Wednesday, August 10, 2011
When Don Smith’s wife passed away on Mother’s Day in 2009 from melanoma cancer that had been dormant for more than 20 years, he knew he had to do something.
For the last two years he has been the chief fundraiser of the Elizabeth Roberta Smith Melanoma Cancer Research Fund, a non-profit organization he founded that is dedicated to the prevention of melanoma cancer primarily through research and education.
“There’s no use in anyone having to die like that,” he said.
Elizabeth and Don Smith were married for 45 years. She worked with him for 30 years at Sun and Shade Garden Center in Lookout Valley, and left behind her husband, two children and five grandchildren.
Since the organization’s creation, it has raised $16,786.80. Pete Cooper, president of the Community Foundation of Greater Chattanooga, is the organization’s financial manager and ensures that 98.5 percent of every dollar goes to research, and a board of directors allocates those funds to specific researchers, said Smith.
The past two years have seen two breakthroughs in melanoma research, according to Smith. Researchers have confirmed that melanoma is passed genetically, and a team of worldwide researchers has developed a pill that helps prevent melanoma from spreading and slows down its effects.
But Smith says people have misconceptions about the nature of malignant melanoma.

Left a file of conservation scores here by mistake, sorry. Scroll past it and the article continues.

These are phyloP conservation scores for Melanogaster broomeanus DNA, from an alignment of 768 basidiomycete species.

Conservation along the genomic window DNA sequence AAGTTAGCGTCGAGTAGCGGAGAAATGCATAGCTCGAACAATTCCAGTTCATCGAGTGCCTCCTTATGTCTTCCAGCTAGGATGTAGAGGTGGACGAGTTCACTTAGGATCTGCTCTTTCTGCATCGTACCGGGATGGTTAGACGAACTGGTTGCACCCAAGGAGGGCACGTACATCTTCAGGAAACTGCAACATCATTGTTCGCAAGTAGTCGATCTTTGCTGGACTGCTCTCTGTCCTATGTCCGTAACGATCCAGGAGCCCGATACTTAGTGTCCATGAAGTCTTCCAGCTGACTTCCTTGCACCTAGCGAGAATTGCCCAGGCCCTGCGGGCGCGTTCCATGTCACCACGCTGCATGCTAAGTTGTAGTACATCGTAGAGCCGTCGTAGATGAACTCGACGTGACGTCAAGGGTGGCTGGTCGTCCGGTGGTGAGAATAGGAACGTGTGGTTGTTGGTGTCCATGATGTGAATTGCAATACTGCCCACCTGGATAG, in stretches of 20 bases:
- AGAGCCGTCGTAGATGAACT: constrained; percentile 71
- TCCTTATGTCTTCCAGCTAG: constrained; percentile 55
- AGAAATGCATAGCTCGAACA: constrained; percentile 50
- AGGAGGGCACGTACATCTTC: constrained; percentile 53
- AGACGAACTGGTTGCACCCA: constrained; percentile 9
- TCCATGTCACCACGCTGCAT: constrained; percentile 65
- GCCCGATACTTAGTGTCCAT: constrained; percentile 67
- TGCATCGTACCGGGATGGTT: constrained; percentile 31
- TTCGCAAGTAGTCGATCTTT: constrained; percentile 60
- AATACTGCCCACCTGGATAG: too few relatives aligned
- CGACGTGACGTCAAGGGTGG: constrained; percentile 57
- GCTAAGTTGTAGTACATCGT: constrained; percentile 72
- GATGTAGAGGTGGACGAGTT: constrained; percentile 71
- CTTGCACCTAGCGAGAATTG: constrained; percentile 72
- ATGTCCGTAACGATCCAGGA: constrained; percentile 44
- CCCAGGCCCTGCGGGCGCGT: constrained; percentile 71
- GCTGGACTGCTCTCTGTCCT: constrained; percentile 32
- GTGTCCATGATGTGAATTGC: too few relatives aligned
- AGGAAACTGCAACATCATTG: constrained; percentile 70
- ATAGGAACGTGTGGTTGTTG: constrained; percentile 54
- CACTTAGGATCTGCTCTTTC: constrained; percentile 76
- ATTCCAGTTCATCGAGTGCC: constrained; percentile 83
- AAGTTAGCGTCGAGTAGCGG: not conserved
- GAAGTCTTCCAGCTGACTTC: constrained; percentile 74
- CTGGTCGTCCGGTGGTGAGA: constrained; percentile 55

“You don’t cut off melanoma, it’s in your blood” said Smith.
According to Smith, melanoma is a fast-spreading cancer that travels through the blood and sometimes manifests itself through skin lesions that are believed to be activated by the sun.
“If you’ve got malignant melanoma, you’re in trouble,” he said.
Smith said he and the board of directors continue to raise money year-round. They recently invited Martina McBride to come to Chattanooga for this year’s fundraiser, but plan to have a dinner and silent auction if she is unable to attend. Smith said he would like to see more corporate support for the organization.
According to the Hamilton County 2010 Health Data Profile, the 37419 ZIP code, consisting of the Tiftonia and Lookout Valley area where Smith lives and works, has the highest incidence of cancer in Hamilton County.
“We’re doing this to ourselves,” said Smith.
Smith said with more money and more research, melanoma can be cured along with other cancers.
JOIN THE FIGHT
For more information about the Elizabeth Roberta Smith Melanoma Cancer Research Fund or melanoma research, visit here or Sun and Shade Garden Center in Lookout Valley. Donation checks can be made out to CFGC with a notation that the money goes to the Elizabeth memorial fund.